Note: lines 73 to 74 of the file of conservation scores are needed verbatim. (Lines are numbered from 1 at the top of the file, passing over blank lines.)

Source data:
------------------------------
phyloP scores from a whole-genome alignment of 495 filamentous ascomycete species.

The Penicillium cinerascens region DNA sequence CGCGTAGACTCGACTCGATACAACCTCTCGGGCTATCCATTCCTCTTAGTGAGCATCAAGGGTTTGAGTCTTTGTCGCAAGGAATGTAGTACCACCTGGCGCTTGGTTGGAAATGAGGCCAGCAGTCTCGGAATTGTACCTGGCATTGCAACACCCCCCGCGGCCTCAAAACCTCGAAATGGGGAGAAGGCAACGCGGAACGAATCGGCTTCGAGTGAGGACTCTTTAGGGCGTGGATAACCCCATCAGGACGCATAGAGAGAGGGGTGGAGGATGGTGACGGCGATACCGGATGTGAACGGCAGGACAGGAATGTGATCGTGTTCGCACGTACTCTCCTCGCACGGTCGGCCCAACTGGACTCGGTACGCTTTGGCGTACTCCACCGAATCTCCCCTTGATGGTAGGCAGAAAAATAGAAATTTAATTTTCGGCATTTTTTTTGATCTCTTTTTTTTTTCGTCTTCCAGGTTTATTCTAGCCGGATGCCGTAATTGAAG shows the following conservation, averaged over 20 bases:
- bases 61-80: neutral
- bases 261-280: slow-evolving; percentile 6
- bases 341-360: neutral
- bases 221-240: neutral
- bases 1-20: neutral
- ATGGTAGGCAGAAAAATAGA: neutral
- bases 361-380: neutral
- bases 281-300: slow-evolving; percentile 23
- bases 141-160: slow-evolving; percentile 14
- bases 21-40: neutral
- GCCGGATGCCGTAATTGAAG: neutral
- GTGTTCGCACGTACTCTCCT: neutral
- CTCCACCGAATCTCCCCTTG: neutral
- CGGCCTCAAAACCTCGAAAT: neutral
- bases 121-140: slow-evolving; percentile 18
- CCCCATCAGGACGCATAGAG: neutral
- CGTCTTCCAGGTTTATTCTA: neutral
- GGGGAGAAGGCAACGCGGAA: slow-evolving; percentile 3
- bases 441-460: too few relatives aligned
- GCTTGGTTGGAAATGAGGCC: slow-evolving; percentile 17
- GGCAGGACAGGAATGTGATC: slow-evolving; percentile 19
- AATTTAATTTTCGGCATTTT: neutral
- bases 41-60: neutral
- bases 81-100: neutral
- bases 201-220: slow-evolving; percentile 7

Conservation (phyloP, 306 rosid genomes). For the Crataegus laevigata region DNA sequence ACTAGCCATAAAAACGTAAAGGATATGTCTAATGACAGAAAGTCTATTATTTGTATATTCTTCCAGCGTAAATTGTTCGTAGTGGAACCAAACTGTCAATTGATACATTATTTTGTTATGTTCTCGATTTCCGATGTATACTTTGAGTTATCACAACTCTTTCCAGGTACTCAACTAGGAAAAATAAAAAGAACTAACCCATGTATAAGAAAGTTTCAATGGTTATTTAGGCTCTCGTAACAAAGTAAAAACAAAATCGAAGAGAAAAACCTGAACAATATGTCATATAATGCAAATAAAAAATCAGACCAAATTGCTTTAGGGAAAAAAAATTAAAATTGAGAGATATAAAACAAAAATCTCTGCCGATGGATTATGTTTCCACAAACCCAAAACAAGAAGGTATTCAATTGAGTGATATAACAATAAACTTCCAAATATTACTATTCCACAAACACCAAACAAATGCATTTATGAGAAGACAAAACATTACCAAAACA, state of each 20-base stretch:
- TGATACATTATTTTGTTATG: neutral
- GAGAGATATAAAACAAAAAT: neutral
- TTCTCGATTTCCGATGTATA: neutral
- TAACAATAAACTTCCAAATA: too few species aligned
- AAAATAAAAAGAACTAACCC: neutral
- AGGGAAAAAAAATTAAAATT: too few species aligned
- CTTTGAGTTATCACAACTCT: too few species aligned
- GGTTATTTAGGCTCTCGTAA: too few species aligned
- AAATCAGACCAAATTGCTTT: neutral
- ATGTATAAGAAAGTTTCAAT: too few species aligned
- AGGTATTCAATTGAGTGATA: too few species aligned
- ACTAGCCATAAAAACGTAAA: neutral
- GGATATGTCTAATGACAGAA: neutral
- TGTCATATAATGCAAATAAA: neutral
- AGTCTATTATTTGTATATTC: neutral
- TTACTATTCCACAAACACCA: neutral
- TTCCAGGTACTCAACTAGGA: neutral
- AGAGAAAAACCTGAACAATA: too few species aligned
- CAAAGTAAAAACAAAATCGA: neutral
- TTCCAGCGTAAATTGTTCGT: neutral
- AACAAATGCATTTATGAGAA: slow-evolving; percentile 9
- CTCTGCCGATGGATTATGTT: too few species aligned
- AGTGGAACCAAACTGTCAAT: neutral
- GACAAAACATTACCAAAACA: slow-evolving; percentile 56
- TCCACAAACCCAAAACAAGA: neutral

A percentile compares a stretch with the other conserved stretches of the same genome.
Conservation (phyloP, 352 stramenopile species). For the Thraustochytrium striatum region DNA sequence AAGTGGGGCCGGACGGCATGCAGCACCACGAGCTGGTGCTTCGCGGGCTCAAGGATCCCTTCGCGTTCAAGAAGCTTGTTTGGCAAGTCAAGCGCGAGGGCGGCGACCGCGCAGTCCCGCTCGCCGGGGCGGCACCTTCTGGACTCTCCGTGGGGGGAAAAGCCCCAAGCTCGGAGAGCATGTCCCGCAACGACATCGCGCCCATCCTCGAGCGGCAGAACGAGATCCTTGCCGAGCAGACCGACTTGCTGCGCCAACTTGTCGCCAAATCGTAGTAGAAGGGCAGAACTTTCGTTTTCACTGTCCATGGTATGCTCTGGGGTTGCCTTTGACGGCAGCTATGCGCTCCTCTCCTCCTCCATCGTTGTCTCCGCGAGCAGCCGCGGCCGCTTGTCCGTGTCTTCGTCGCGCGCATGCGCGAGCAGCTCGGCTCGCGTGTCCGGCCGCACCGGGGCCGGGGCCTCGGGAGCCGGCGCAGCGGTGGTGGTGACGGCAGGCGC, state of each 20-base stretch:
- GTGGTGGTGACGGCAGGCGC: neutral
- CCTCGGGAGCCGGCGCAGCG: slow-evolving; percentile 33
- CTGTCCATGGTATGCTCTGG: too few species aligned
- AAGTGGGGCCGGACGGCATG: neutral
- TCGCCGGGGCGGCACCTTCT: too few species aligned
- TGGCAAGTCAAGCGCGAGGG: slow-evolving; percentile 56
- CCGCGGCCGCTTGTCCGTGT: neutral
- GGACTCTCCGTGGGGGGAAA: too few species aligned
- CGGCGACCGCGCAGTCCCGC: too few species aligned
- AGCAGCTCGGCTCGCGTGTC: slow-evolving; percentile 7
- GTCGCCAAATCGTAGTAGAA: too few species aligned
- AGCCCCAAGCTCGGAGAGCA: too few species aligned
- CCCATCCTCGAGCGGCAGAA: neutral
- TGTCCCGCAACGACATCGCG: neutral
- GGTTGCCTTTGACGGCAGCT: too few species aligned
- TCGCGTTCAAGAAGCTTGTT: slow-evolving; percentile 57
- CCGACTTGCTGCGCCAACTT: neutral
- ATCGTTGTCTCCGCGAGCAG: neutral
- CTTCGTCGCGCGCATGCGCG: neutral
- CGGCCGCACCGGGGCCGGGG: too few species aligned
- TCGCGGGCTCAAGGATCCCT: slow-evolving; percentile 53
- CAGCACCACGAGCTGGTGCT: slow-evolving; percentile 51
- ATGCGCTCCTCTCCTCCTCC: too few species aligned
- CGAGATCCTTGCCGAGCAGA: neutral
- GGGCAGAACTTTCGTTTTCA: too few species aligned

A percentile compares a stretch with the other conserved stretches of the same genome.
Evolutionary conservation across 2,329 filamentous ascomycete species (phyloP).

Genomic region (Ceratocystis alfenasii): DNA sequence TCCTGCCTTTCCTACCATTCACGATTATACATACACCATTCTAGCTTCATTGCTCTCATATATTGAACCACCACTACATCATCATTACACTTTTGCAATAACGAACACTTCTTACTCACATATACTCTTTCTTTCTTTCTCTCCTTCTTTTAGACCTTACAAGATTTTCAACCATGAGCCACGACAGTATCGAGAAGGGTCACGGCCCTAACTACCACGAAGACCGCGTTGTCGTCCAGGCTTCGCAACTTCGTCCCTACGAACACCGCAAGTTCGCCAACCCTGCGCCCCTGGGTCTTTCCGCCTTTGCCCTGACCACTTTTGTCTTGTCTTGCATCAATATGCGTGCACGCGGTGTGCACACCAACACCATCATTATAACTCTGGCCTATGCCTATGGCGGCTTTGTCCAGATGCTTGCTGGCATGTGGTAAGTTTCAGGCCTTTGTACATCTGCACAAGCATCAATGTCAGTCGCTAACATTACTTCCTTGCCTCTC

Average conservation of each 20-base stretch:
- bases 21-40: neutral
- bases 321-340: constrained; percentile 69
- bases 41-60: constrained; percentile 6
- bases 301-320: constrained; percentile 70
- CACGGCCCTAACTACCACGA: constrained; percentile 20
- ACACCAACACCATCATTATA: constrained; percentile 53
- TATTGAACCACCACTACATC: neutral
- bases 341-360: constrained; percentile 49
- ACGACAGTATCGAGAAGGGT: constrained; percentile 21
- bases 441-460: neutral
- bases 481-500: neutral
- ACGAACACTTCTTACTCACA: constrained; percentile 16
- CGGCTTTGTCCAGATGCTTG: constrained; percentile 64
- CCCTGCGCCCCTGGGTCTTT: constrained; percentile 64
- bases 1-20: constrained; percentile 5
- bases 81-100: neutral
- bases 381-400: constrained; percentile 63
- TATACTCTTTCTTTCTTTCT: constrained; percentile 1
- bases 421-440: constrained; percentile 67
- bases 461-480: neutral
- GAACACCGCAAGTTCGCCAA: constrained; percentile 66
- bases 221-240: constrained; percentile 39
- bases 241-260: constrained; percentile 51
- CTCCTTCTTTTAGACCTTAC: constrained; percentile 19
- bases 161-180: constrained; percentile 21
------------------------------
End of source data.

- ATCGTTGTCTCCGCGAGCAG: neutral
- CTTCGTCGCGCGCATGCGCG: neutral